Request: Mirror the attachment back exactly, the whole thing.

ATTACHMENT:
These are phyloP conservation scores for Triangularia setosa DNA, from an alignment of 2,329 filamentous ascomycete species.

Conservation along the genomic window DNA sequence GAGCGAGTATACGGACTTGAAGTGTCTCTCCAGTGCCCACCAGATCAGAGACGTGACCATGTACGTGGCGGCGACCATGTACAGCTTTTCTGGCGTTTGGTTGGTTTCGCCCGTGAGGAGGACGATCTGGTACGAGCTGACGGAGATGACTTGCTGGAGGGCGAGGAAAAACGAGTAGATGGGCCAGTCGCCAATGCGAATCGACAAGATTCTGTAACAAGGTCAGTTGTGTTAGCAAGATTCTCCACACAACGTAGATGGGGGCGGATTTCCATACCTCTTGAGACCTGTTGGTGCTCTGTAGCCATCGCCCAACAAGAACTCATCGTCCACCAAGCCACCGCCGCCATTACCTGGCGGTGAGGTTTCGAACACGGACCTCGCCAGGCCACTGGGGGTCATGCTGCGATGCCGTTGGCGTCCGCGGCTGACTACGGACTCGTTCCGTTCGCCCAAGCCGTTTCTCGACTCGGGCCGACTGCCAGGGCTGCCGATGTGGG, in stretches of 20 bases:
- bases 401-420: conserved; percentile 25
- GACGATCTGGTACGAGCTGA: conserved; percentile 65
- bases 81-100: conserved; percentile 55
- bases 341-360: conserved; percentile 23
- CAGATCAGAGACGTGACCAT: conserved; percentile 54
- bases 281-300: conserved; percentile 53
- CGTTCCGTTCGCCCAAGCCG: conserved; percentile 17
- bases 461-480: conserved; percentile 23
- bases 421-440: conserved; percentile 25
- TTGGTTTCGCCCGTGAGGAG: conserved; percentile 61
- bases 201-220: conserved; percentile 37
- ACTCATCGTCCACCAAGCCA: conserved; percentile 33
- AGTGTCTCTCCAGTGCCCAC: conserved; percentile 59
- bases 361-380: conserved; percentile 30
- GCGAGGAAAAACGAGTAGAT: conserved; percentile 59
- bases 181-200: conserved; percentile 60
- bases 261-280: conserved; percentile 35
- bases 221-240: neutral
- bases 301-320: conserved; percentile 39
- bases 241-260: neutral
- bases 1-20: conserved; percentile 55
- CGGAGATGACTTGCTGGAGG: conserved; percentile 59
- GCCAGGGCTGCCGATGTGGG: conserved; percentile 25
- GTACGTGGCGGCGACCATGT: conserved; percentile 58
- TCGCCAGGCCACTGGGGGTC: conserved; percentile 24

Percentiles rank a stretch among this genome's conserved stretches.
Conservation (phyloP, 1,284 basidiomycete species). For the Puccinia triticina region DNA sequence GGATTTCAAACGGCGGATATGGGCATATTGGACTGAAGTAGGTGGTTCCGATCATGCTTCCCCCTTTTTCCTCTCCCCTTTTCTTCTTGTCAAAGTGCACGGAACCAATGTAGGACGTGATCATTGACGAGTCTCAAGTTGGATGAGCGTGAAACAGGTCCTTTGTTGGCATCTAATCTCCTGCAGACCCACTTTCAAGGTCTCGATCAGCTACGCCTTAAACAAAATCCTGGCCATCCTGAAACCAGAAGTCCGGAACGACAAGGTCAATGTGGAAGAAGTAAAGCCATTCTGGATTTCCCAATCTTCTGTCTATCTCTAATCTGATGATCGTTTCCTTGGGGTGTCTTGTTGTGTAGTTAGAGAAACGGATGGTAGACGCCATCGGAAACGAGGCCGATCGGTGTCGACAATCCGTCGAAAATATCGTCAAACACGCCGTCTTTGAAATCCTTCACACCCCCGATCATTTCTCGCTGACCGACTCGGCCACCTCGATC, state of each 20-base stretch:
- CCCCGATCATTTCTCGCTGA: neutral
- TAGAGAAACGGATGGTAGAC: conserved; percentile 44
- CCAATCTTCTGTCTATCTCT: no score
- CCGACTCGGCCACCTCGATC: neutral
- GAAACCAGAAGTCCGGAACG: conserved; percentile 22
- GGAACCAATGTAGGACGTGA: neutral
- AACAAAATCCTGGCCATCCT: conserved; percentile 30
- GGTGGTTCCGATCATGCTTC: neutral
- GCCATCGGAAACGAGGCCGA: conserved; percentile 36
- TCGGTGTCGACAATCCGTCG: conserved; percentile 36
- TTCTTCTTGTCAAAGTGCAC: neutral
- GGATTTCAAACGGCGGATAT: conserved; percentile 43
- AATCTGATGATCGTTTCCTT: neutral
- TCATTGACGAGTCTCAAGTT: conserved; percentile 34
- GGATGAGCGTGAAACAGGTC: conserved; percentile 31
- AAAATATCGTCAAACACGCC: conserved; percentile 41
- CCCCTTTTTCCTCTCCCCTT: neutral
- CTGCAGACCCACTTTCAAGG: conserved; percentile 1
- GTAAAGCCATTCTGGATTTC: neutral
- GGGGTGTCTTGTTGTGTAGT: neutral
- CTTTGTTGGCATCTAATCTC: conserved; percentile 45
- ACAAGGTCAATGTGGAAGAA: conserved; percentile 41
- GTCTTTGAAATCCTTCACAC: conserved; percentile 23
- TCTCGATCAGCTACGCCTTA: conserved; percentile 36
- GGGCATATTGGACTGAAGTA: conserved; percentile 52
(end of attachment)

These are phyloP conservation scores for Triangularia setosa DNA, from an alignment of 2,329 filamentous ascomycete species.

Conservation along the genomic window DNA sequence GAGCGAGTATACGGACTTGAAGTGTCTCTCCAGTGCCCACCAGATCAGAGACGTGACCATGTACGTGGCGGCGACCATGTACAGCTTTTCTGGCGTTTGGTTGGTTTCGCCCGTGAGGAGGACGATCTGGTACGAGCTGACGGAGATGACTTGCTGGAGGGCGAGGAAAAACGAGTAGATGGGCCAGTCGCCAATGCGAATCGACAAGATTCTGTAACAAGGTCAGTTGTGTTAGCAAGATTCTCCACACAACGTAGATGGGGGCGGATTTCCATACCTCTTGAGACCTGTTGGTGCTCTGTAGCCATCGCCCAACAAGAACTCATCGTCCACCAAGCCACCGCCGCCATTACCTGGCGGTGAGGTTTCGAACACGGACCTCGCCAGGCCACTGGGGGTCATGCTGCGATGCCGTTGGCGTCCGCGGCTGACTACGGACTCGTTCCGTTCGCCCAAGCCGTTTCTCGACTCGGGCCGACTGCCAGGGCTGCCGATGTGGG, in stretches of 20 bases:
- bases 401-420: conserved; percentile 25
- GACGATCTGGTACGAGCTGA: conserved; percentile 65
- bases 81-100: conserved; percentile 55
- bases 341-360: conserved; percentile 23
- CAGATCAGAGACGTGACCAT: conserved; percentile 54
- bases 281-300: conserved; percentile 53
- CGTTCCGTTCGCCCAAGCCG: conserved; percentile 17
- bases 461-480: conserved; percentile 23
- bases 421-440: conserved; percentile 25
- TTGGTTTCGCCCGTGAGGAG: conserved; percentile 61
- bases 201-220: conserved; percentile 37
- ACTCATCGTCCACCAAGCCA: conserved; percentile 33
- AGTGTCTCTCCAGTGCCCAC: conserved; percentile 59
- bases 361-380: conserved; percentile 30
- GCGAGGAAAAACGAGTAGAT: conserved; percentile 59
- bases 181-200: conserved; percentile 60
- bases 261-280: conserved; percentile 35
- bases 221-240: neutral
- bases 301-320: conserved; percentile 39
- bases 241-260: neutral
- bases 1-20: conserved; percentile 55
- CGGAGATGACTTGCTGGAGG: conserved; percentile 59
- GCCAGGGCTGCCGATGTGGG: conserved; percentile 25
- GTACGTGGCGGCGACCATGT: conserved; percentile 58
- TCGCCAGGCCACTGGGGGTC: conserved; percentile 24

Percentiles rank a stretch among this genome's conserved stretches.
Conservation (phyloP, 1,284 basidiomycete species). For the Puccinia triticina region DNA sequence GGATTTCAAACGGCGGATATGGGCATATTGGACTGAAGTAGGTGGTTCCGATCATGCTTCCCCCTTTTTCCTCTCCCCTTTTCTTCTTGTCAAAGTGCACGGAACCAATGTAGGACGTGATCATTGACGAGTCTCAAGTTGGATGAGCGTGAAACAGGTCCTTTGTTGGCATCTAATCTCCTGCAGACCCACTTTCAAGGTCTCGATCAGCTACGCCTTAAACAAAATCCTGGCCATCCTGAAACCAGAAGTCCGGAACGACAAGGTCAATGTGGAAGAAGTAAAGCCATTCTGGATTTCCCAATCTTCTGTCTATCTCTAATCTGATGATCGTTTCCTTGGGGTGTCTTGTTGTGTAGTTAGAGAAACGGATGGTAGACGCCATCGGAAACGAGGCCGATCGGTGTCGACAATCCGTCGAAAATATCGTCAAACACGCCGTCTTTGAAATCCTTCACACCCCCGATCATTTCTCGCTGACCGACTCGGCCACCTCGATC, state of each 20-base stretch:
- CCCCGATCATTTCTCGCTGA: neutral
- TAGAGAAACGGATGGTAGAC: conserved; percentile 44
- CCAATCTTCTGTCTATCTCT: no score
- CCGACTCGGCCACCTCGATC: neutral
- GAAACCAGAAGTCCGGAACG: conserved; percentile 22
- GGAACCAATGTAGGACGTGA: neutral
- AACAAAATCCTGGCCATCCT: conserved; percentile 30
- GGTGGTTCCGATCATGCTTC: neutral
- GCCATCGGAAACGAGGCCGA: conserved; percentile 36
- TCGGTGTCGACAATCCGTCG: conserved; percentile 36
- TTCTTCTTGTCAAAGTGCAC: neutral
- GGATTTCAAACGGCGGATAT: conserved; percentile 43
- AATCTGATGATCGTTTCCTT: neutral
- TCATTGACGAGTCTCAAGTT: conserved; percentile 34
- GGATGAGCGTGAAACAGGTC: conserved; percentile 31
- AAAATATCGTCAAACACGCC: conserved; percentile 41
- CCCCTTTTTCCTCTCCCCTT: neutral
- CTGCAGACCCACTTTCAAGG: conserved; percentile 1
- GTAAAGCCATTCTGGATTTC: neutral
- GGGGTGTCTTGTTGTGTAGT: neutral
- CTTTGTTGGCATCTAATCTC: conserved; percentile 45
- ACAAGGTCAATGTGGAAGAA: conserved; percentile 41
- GTCTTTGAAATCCTTCACAC: conserved; percentile 23
- TCTCGATCAGCTACGCCTTA: conserved; percentile 36
- GGGCATATTGGACTGAAGTA: conserved; percentile 52